Following 2022’s political, introspective and heroically epic Superman: Space Age, superstar team Mark Russell and Mike Allred are at it again with Batman: Dark Age. This time, it’s a newly grounded interpretation of the Dark Knight, whose history we follow through the second half of the 20th century, all under the shadow of a looming existential thread awaiting his entire world in the mid-eighties.

We got to sit with Mark and Mike to discuss the relationship between these volumes of the “Age” saga, the search for meaning in a universe that may be ending, and what Age this creative partnership may be entering in the future.

Let’s be open with exactly what this book is about. Batman: Dark Age is your second book as a team, following Superman: Space Age. Other than the creative team and a similar naming scheme, how are these books connected?

Mark Russell: I’ll give you the elevator pitch. It tells the story of Bruce Wayne becoming Batman in a universe very much like our own. It is similar to Space Age in that it is set against the backdrop of the history that we all know. It is different in that it takes place in a different universe than the one in Superman: Space Age…but also one that has a time limit on it, one that is going to be destroyed by the Anti-Monitor at some point.

Working on Space Age together, how did that help you adapt to each other’s strengths? Has it helped inform a new working relationship for this book?

MR: For me, I realized I shouldn’t put so many damn panels on a page. Or, what I’ve sort of done is I’m just writing the way I usually write, but I know and I’ve come to peace with the fact that Mike is going to move the panels around where he wants them to create space where he needs it. Which, believe me, is by far the best way for us to work together. It’s far better when Mike makes these directorial decisions than when I do because it always pays off when he makes a panel big, or he makes a splash page. It’s always worth it. So, I write with the idea that I’m going to give him as much real estate as he possibly needs to draw the things he feels are important to the story.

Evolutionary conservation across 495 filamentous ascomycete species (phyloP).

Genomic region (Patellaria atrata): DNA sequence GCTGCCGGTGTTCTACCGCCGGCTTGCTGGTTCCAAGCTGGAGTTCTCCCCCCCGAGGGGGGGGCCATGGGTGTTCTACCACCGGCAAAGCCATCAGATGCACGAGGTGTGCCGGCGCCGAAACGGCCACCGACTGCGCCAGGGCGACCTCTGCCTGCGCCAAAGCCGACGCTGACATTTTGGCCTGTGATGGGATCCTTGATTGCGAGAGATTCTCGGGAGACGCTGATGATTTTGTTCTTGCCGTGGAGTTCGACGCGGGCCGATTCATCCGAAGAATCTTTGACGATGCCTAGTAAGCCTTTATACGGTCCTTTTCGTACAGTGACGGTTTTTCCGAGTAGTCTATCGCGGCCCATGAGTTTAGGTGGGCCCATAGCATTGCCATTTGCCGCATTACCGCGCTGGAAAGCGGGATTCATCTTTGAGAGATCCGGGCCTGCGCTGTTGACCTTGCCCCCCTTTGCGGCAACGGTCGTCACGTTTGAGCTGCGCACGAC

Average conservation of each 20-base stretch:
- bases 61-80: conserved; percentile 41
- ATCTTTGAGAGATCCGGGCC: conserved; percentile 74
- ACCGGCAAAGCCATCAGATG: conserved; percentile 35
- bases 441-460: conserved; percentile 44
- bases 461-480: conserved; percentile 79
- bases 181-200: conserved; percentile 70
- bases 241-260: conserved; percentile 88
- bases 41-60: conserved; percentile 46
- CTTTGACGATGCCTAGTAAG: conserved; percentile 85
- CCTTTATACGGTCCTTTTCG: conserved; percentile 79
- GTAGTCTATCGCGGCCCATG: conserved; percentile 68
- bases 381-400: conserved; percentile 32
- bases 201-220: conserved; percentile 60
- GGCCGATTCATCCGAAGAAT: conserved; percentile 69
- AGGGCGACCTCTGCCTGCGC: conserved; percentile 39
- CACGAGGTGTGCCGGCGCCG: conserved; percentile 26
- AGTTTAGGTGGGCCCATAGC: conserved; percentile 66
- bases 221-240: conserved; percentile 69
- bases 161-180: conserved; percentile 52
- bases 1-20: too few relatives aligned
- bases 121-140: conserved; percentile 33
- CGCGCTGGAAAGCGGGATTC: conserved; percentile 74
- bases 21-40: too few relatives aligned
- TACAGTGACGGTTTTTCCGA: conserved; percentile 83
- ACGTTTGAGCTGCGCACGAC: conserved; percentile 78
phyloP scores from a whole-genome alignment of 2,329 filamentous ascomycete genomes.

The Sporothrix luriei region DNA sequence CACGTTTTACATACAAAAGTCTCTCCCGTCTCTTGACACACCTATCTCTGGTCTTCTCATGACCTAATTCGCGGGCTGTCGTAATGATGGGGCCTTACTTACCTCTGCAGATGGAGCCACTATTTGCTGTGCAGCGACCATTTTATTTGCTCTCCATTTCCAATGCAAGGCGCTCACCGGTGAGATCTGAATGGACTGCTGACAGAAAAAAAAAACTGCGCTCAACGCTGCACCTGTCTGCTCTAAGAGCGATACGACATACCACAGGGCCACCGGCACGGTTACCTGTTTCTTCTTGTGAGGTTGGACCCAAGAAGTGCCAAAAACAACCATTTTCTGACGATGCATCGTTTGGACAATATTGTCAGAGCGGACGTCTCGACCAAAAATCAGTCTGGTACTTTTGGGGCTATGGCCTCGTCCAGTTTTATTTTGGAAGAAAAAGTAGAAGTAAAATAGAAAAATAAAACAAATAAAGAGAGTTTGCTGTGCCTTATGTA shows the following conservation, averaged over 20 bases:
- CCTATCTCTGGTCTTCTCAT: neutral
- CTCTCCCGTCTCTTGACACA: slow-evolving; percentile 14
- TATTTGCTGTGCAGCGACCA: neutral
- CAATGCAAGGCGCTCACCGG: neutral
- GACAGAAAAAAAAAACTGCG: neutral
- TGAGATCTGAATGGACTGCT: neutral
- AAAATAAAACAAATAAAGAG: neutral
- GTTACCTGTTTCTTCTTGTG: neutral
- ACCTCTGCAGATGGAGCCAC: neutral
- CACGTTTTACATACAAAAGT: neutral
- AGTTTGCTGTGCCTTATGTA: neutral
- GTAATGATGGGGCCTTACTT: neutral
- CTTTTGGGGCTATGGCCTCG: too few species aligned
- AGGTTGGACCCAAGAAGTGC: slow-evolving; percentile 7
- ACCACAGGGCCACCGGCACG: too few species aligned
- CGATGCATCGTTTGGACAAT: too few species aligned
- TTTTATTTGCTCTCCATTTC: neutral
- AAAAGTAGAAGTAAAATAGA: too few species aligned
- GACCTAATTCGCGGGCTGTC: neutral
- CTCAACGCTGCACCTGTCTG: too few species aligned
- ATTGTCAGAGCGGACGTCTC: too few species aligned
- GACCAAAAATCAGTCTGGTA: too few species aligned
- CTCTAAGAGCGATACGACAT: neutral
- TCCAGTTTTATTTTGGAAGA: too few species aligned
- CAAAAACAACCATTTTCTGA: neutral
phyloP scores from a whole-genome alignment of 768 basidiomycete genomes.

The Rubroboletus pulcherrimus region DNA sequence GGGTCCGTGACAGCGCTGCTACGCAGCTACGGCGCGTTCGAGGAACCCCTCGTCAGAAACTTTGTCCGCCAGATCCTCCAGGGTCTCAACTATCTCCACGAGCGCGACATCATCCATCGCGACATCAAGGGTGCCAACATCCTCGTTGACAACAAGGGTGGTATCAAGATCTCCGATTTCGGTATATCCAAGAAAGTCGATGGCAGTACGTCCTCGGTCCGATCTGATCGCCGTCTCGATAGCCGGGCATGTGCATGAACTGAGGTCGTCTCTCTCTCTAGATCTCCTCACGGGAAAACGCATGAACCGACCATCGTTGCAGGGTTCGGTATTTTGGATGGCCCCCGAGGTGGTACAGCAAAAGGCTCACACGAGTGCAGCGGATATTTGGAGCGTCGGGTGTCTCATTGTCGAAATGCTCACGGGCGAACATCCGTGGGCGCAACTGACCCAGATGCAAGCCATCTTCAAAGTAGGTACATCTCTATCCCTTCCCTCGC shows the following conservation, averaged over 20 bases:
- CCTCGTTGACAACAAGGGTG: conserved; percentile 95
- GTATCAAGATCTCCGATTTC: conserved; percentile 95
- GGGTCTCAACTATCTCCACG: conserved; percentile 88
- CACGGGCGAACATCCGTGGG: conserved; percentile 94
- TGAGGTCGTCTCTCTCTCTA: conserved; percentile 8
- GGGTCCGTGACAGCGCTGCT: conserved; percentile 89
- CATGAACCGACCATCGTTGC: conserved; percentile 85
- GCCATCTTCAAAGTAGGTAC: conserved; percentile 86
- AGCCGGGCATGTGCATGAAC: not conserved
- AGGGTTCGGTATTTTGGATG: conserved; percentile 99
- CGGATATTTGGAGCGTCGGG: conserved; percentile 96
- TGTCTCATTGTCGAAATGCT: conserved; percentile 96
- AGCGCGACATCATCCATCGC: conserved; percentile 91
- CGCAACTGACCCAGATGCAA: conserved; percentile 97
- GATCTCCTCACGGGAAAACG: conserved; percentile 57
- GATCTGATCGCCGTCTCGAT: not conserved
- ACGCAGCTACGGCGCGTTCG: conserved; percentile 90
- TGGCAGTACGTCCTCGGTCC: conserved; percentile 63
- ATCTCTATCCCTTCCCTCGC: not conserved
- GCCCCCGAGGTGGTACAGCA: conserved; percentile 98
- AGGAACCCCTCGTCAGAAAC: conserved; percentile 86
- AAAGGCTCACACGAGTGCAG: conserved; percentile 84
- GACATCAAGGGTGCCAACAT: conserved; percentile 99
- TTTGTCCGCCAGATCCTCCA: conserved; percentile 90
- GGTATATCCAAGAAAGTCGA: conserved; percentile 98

Mike Allred: And that’s the only thing that’s changed for me, is knowing it’s okay for me to do that—that extra level of comfort which we’ve developed. That happened very quickly on Space Age, where I was pretty much given permission to determine if this panel should have more visual impact than another one. I’m extremely faithful to Mark’s scripts, so please, let’s make that very clear. His scripts are brilliant, and it really is just some subtle retooling on determining what I can do visually and giving a certain image or moment a little more room.

MR: My favorite moments when I’m working with the artwork is being able to eliminate entire balloons and entire sentences, because all the work is done by the image. To me, it makes the remaining words much more powerful if I’m letting the drawing do the storytelling.

Mark, a lot of the work you’ve done since 2015 has been political satire. In Batman: Dark Age, we see a lot of historical grounding in mid-to-late 20th century America, but it also has this huge, looming threat of the Anti-Monitor that’s going to make all of this null and void by obliterating everything. So, before we get any further, I need you to settle this for me: is the Anti-Monitor supposed to be climate change?

MR: I don’t think about it too much, I think of the Anti-Monitor as sort of like mortality. It’s one of a million things that will derail us. Everything we ultimately do comes to oblivion, and you have to make peace with that. You can’t really delude yourself thinking this is going to last. But just because it’s futile doesn’t mean that there’s not work to be done.

Eventually, the sun will explode. Eventually, there will be a heat death of the universe. But life is worth living while we live it.

MR: Yeah, life is worth more than just the consequence of life. We can’t think of it in terms of results. We have to think of it in terms of our chance to have a brief moment in the conversation of existence.

I think that’s beautiful.